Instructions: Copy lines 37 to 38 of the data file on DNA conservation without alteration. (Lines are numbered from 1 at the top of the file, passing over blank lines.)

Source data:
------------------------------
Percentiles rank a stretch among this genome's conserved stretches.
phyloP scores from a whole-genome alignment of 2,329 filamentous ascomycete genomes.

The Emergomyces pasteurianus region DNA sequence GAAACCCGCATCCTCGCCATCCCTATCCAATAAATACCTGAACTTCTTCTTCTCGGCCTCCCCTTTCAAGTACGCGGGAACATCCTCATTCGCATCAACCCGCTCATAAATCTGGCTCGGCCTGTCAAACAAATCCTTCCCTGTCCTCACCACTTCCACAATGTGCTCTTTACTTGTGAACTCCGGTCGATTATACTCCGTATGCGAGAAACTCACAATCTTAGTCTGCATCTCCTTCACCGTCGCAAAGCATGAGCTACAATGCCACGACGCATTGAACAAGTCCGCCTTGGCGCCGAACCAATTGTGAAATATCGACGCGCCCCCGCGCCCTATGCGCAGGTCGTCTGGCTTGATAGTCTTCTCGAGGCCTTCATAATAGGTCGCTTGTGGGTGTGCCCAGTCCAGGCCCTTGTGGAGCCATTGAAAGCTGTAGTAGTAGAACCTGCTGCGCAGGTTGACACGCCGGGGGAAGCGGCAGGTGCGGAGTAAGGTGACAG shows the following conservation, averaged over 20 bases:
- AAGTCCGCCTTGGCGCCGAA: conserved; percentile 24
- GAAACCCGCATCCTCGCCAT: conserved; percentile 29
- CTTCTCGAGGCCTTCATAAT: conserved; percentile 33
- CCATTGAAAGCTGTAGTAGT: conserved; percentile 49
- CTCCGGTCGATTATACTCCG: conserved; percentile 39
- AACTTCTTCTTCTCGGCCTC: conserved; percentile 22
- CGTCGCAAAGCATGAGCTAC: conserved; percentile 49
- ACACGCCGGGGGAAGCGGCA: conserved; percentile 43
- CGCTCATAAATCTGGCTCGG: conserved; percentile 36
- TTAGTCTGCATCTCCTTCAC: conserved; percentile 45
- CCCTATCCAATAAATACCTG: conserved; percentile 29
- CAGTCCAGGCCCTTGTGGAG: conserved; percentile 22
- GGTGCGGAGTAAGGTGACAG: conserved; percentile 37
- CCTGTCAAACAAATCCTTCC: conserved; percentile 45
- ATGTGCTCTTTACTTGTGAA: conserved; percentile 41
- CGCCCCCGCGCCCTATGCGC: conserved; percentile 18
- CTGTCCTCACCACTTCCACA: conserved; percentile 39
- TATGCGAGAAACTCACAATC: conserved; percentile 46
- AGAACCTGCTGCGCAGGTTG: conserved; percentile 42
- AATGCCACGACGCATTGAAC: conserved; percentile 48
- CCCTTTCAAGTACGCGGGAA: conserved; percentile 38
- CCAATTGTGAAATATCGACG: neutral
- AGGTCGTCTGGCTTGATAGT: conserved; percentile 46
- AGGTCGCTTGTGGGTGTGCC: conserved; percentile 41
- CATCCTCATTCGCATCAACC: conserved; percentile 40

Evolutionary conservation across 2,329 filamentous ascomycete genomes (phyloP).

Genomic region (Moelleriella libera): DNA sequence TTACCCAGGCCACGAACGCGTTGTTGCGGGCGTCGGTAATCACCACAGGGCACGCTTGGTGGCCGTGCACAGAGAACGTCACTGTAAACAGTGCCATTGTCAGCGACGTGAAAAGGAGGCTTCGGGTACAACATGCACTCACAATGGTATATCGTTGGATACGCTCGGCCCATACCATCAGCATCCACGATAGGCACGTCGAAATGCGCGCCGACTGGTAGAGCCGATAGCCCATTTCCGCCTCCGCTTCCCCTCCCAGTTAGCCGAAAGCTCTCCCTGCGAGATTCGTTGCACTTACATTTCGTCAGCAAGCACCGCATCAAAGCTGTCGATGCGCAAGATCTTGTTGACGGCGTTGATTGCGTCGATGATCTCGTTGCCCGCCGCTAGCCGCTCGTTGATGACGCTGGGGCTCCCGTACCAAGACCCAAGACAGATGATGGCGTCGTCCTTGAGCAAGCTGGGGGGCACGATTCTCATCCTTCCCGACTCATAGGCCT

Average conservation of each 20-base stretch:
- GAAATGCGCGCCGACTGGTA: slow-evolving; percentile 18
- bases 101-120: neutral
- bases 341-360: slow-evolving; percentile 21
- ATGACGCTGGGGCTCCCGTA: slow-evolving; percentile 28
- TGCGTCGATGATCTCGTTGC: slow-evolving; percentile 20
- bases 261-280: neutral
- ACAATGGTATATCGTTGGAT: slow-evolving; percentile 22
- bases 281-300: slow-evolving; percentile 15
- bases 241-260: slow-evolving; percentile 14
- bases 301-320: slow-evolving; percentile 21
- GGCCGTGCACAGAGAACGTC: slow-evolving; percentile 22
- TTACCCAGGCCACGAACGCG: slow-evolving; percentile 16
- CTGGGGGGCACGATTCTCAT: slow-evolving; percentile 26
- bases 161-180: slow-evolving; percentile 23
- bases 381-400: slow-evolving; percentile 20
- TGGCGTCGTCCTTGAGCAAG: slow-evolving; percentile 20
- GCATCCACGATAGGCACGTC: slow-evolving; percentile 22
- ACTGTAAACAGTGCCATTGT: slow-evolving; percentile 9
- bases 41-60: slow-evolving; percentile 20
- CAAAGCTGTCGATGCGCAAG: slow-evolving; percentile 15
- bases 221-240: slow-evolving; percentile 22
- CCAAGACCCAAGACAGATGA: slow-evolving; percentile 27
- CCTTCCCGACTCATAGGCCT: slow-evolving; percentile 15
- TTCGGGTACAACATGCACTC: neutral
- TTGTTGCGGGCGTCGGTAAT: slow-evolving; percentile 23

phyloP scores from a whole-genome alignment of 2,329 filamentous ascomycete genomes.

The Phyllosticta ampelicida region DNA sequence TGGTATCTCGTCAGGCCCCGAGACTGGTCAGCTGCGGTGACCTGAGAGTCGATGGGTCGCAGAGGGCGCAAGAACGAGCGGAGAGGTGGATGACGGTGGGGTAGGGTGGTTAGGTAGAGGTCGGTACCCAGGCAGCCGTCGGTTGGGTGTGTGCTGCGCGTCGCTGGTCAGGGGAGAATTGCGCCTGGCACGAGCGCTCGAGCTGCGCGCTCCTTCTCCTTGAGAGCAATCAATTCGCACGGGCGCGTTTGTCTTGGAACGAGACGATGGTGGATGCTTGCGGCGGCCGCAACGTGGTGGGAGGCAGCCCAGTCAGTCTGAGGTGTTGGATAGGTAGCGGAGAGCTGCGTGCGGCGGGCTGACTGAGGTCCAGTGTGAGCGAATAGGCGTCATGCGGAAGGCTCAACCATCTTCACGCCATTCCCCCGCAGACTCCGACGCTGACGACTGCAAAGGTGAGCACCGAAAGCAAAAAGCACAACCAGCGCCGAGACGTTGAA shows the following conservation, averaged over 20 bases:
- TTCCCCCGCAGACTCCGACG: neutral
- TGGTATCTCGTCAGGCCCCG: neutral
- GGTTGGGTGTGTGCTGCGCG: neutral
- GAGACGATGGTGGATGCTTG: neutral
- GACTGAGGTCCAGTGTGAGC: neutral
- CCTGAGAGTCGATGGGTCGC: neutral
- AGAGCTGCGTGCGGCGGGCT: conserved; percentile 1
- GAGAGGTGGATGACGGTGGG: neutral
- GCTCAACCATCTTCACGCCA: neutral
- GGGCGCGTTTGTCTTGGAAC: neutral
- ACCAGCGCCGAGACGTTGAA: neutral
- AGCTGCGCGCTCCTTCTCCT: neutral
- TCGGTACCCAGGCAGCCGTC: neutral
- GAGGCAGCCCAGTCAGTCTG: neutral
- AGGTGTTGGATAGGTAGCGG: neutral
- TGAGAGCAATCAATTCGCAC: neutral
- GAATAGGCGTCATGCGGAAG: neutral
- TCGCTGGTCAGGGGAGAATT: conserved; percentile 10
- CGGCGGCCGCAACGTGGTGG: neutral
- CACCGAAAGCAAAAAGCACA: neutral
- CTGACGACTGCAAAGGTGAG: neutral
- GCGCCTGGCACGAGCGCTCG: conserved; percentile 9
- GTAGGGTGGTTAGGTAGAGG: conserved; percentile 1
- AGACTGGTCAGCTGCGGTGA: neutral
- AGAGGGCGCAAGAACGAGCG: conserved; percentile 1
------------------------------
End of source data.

- bases 261-280: neutral
- ACAATGGTATATCGTTGGAT: slow-evolving; percentile 22